Labyrinth

  • Title:  Labyrinth
  • Director:  Jim Henson
  • Date:  1986
  • Studio:  TriStar (Jim Henson Productions, Lucasfilm)
  • Genre: Fantasy, Children’s Film
  • Cast:  David Bowie, Jennifer Connelly
  • Format:  Color, Widescreen
  • DVD Format:  Blu-Ray

“It keeps changing, What am I supposed to do?” – Sarah

Sarah is a young teen-aged woman who enjoys Cosplay (she dresses in a watery green gown that she probably made herself, and wears over her jeans, while reciting lines from her favorite story), her books, her stuffed animals, and her other trinkets of childhood. When her parents ask her to babysit her baby brother, she acts very put upon and even bratty. Finally, she wishes her baby brother away. When the Goblin King takes her brother, she immediately regrets her actions and becomes determined to get her brother back.

Sarah must solve the labyrinth, get to the castle beyond it, and rescue her brother. At first, she constantly asks for help from anyone she meets, but over time she gradually begins to trust her own instincts and solves a series of tests, riddles, and puzzles herself. She makes new friends, and works her way to the goblin castle.

Once at the castle, she decides she must confront the Goblin King herself, uttering the magic words, “You have no power over me,” which free her and her baby brother. When she returns home, she begins to pack away her childish things. But her friends from the Labyrinth appear in mirrors to tell her, they’ll be there, “should you ever need us.”

Labyrinth is a story about growing up. Not only must Sarah learn to care for her baby brother without complaining, but she must learn to trust herself, not others, and rely on her own ability to solve problems. Which isn’t to say she must be totally alone – the importance of real friends is another theme of this classic children’s/teen movie.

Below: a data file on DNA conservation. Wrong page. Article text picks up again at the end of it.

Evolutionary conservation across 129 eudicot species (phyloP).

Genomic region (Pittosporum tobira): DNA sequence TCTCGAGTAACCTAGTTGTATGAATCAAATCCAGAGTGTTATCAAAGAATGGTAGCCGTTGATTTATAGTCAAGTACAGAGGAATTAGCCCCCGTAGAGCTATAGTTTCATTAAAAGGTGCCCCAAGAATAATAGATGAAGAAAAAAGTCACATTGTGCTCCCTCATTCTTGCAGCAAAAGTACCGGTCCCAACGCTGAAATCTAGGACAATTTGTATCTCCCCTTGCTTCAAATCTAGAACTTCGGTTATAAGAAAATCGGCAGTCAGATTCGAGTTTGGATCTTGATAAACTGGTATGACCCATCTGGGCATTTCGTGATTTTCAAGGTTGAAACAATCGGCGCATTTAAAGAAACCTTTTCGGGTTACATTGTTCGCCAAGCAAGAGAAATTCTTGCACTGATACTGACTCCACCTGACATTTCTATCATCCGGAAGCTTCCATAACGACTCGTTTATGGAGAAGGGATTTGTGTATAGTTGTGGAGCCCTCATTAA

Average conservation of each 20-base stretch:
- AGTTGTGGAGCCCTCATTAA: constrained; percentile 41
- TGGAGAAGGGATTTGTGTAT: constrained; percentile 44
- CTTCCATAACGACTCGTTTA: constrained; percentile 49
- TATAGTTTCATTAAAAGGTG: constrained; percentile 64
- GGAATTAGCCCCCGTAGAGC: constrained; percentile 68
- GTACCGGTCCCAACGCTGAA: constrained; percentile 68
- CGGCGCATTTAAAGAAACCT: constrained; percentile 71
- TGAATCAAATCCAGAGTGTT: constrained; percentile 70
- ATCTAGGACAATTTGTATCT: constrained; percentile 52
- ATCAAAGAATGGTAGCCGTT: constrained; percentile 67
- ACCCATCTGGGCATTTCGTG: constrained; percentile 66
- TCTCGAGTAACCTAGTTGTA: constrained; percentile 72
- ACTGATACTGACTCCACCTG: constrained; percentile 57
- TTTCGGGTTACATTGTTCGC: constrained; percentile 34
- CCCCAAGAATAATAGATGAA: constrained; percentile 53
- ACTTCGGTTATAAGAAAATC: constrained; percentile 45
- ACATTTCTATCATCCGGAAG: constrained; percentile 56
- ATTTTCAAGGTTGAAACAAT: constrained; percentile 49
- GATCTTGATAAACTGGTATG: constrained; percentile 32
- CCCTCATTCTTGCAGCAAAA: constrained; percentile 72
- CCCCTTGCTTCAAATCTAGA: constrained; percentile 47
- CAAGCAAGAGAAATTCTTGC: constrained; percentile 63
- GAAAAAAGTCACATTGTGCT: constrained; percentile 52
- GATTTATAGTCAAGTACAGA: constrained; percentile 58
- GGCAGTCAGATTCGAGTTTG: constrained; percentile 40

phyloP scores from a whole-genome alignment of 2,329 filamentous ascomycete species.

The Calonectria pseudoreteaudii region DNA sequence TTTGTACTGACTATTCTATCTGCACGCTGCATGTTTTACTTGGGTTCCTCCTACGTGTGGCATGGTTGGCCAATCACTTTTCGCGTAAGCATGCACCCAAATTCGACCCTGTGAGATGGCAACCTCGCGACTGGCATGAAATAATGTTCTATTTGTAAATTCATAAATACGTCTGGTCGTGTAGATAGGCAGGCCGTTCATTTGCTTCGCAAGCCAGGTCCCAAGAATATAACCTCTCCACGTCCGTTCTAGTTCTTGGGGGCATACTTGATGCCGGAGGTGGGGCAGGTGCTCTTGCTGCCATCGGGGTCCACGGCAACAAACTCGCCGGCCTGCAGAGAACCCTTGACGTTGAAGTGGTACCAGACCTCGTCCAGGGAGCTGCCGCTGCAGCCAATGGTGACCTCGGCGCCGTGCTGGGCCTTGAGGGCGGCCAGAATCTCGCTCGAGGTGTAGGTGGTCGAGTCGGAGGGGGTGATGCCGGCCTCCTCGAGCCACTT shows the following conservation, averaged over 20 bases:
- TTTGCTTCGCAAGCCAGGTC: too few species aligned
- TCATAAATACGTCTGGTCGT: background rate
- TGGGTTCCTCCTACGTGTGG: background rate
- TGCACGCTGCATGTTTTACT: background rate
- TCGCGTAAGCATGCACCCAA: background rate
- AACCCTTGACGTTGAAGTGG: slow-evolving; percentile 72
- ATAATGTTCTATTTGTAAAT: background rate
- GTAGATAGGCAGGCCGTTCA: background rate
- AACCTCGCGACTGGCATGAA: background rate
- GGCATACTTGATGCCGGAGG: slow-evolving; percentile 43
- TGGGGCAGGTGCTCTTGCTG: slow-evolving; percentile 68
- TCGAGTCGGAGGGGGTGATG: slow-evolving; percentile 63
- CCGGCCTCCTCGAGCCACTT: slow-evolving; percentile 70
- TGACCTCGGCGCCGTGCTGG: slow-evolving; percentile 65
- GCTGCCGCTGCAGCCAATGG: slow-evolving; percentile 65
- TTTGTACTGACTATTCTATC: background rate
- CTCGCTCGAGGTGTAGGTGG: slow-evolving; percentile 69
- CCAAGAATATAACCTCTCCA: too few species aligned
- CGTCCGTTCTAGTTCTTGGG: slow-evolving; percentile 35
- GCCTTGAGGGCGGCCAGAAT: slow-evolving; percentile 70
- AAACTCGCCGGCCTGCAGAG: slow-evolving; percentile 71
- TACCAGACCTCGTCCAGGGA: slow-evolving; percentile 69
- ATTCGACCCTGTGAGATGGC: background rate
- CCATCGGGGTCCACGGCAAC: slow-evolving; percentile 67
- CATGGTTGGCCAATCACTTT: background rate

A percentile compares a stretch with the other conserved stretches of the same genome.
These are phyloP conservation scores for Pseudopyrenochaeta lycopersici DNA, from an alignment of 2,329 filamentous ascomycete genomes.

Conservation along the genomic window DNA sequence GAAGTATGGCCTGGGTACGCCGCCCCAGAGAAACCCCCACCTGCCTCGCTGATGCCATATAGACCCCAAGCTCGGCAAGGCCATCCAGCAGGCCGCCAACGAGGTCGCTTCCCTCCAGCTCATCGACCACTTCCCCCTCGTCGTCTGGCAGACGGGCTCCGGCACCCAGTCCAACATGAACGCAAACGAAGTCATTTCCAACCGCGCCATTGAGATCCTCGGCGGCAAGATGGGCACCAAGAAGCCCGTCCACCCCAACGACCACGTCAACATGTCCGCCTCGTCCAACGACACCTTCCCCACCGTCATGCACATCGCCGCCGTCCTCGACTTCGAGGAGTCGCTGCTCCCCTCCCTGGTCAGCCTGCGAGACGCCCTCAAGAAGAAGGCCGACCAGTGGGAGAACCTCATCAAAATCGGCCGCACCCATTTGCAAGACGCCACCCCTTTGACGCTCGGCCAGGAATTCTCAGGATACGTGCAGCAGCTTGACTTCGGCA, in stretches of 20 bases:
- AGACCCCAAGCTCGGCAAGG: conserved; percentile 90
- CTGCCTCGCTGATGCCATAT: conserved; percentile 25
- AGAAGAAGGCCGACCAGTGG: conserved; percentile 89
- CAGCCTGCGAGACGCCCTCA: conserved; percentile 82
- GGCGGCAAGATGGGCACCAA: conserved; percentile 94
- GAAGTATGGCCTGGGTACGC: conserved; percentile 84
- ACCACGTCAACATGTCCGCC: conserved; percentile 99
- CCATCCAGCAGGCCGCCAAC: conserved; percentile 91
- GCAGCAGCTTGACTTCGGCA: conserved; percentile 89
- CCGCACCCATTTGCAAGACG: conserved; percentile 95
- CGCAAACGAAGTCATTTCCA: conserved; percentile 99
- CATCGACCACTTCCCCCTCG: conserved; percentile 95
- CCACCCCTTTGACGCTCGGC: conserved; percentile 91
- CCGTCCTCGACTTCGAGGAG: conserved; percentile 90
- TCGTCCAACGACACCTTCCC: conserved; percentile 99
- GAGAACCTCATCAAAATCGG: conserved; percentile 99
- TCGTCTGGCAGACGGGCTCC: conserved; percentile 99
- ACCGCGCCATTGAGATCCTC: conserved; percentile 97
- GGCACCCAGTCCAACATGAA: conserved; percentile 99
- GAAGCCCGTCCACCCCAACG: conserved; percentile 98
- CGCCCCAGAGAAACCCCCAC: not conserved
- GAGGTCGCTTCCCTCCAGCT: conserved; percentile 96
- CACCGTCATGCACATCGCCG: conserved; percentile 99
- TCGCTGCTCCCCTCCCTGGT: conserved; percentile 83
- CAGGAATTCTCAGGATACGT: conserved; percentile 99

What makes the film stand out, however, is David Bowie’s performance as the Goblin King. Bowie sings three songs in the film, all of which are just awesome! The song and dance routines are well integrated into the film – and they make the movie.

The Blu-ray looks really good, though I was disappointed that the songs weren’t subtitled. The Firey sequence shows some really bad travelling matte lines and green screen artifacts, though. The rest of the film, which features Jim Henson’s signature muppet creatures, and an actor in a suit (Ludo) looks good. That is to say, it’s not dated looking. The film references (and has a credit for) Maurice Sendak’s Where the Wild Things Are, and the paintings/drawings of MC Escher, both of which are acknowledged in the end credits. I especially enjoyed Sarah and the Goblin King’s confrontation in Castrovalva.

I loved this film as a teen – and I might have even owned a copy on VHS at some point. It’s been on my “buy when you see it cheap” list for a long time – and I just bought the Blu-Ray on sale for a very good price last month. The film does stand up, which is always a concern with movies you loved as a child or teenager but haven’t seen since becoming an adult. I did feel, especially early in the film, that Sarah was a bit of a brat. But, I also felt sad to see her boxing up her toys and stuffed animals at the end of the film.

Recommendation:  See it! Especially good for pre-teens and teenagers
Rating:  PG 
Next Film:  To Catch a Thief

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